Book name : Dora’s Storytime Collection
Synopsis (from Goodreads )
So I thought I would regularly blog for the next fifty days , but couldn’t! When school’s out , it is practically impossible to find time to pen thoughts down. So I am going to try to be as regular as possible. We’ve read more than a book a day , but none of them stood out and spoke to us :). Which is why I have decided to only chronicle the books that we enjoyed, and not everything that we picked up.
Today’s pick is a lovely book that is also one of my daughter’s favourite.
Book name : My mother’s Sari
Writer and Illustrator : Sandhya Rao and Nina Sabnani
Appropriate for age : 2+
What the book is about :
What a brilliant bunch of stories! I have become a huge fan of this young author whose writing is just plain unadulterated ‘awesomeness’. Kirthi’s language flows beautifully, serenading us into the exquisitely worlds she paints for us with every single story.I don’t normally read short stories, but I was excited to read this book when Kirthi asked me if I’d be interested in reviewing it. The prose is lush, poignant and breathtakingly beautiful. I loved the range of stories Kirthi has presented in this collection. The stories paint myriad shades of human emotions, often sad and gut-wrenching, yet always compelling.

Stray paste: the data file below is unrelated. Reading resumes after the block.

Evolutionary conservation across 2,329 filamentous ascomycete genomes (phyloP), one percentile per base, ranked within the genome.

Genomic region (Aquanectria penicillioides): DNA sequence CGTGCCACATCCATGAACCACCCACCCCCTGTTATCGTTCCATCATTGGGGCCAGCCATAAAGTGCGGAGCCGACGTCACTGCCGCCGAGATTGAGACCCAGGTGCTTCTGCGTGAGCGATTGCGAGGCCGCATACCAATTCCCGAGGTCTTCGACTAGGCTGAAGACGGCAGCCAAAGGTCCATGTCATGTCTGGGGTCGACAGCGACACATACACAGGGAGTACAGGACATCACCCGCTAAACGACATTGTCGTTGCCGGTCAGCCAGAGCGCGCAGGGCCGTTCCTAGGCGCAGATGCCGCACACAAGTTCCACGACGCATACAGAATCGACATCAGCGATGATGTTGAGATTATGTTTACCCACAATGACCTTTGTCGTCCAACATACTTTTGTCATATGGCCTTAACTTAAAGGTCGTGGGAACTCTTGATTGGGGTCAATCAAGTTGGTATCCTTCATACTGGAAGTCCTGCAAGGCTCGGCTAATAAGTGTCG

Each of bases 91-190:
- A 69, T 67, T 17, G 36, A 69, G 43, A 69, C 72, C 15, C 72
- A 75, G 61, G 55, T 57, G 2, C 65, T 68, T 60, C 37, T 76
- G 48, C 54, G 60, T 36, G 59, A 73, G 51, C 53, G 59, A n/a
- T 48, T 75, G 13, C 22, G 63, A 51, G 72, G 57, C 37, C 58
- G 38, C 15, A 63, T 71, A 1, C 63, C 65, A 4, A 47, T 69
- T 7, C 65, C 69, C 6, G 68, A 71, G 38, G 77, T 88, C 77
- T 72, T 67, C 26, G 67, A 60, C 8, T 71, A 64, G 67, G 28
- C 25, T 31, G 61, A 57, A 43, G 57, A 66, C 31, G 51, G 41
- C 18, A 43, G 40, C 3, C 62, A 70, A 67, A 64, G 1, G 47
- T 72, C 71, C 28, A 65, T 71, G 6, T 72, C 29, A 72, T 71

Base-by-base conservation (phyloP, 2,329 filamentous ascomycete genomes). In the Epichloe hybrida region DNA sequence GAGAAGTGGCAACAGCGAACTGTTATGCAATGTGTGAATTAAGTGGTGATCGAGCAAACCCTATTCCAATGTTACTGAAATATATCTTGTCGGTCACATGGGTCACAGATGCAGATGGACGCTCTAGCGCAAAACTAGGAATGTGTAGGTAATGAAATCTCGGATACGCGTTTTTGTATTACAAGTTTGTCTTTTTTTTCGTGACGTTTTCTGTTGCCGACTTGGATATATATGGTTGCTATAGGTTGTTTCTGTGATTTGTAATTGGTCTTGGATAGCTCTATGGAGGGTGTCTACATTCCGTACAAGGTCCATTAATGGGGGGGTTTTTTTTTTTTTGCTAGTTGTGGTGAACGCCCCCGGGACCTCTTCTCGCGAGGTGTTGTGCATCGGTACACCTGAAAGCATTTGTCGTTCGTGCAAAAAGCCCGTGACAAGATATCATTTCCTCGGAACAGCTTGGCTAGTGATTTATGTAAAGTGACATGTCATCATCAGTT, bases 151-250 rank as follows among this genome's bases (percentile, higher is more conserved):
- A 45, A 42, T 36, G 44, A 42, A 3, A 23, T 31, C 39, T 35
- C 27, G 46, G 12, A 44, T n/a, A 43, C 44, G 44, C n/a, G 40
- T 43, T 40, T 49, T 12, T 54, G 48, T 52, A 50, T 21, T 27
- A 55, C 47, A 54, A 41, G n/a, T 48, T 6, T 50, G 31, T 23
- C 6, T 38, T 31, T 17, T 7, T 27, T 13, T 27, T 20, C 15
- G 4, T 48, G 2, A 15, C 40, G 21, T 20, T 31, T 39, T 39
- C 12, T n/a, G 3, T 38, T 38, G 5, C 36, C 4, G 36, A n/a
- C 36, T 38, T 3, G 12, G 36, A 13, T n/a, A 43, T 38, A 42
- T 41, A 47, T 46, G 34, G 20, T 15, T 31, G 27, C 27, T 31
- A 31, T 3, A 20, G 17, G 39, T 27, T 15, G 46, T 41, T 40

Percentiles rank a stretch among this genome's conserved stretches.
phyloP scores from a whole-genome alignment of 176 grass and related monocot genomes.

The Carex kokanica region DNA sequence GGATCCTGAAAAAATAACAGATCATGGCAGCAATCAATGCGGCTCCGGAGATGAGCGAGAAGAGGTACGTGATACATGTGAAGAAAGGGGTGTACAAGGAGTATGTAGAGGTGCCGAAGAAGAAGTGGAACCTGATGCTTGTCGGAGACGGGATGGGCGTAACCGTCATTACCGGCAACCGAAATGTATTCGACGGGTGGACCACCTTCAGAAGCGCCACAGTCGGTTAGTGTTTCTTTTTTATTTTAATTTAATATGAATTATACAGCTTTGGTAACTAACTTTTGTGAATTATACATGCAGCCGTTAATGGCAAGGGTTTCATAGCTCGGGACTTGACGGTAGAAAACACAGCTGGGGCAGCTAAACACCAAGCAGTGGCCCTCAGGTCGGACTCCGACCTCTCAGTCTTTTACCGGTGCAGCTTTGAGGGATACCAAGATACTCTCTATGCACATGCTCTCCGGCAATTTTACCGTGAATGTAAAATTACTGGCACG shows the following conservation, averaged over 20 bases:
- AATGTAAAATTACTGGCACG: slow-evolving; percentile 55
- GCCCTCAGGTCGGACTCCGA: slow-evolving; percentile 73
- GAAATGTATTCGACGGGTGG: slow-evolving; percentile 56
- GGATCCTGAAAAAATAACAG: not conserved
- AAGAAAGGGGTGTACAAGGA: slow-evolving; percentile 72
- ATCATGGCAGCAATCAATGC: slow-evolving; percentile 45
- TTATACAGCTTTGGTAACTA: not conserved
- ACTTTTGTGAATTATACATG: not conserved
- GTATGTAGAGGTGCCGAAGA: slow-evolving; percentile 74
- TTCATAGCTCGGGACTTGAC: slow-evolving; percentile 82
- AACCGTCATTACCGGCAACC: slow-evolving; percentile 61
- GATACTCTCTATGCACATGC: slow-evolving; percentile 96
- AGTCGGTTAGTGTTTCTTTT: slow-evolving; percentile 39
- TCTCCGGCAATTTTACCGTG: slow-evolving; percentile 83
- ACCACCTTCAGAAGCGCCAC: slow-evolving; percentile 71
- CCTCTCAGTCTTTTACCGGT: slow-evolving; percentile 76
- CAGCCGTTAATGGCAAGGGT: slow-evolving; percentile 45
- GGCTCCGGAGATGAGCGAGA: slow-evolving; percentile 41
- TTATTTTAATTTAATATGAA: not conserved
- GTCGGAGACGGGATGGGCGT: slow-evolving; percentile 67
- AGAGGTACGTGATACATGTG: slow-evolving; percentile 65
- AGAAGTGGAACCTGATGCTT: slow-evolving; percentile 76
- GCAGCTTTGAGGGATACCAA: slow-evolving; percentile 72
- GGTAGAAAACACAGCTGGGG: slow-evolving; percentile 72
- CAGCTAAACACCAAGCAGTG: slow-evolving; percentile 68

My favourite was the story Flowers from Andromanque which was spooky and fun at the same time. My second favourite was The Watchmaker , which is a heart-wrenching story of a beautiful relationship between a boy and a watch-maker. Kirthi goes futuristic with her story ‘Remorse’, which was also an interesting premise. Many stories have been narrated in the first person , which makes reading them all the more compelling. But more than the language ,I think what comes across clearly is Kirthi’s understanding of human emotions and her compassion towards people in less-fortunate circumstances. Most stories end with their protagonists finding new ways to tackle their demons. Most accept their predicament , some don’t , but almost all the protagonists move on in one way or the other.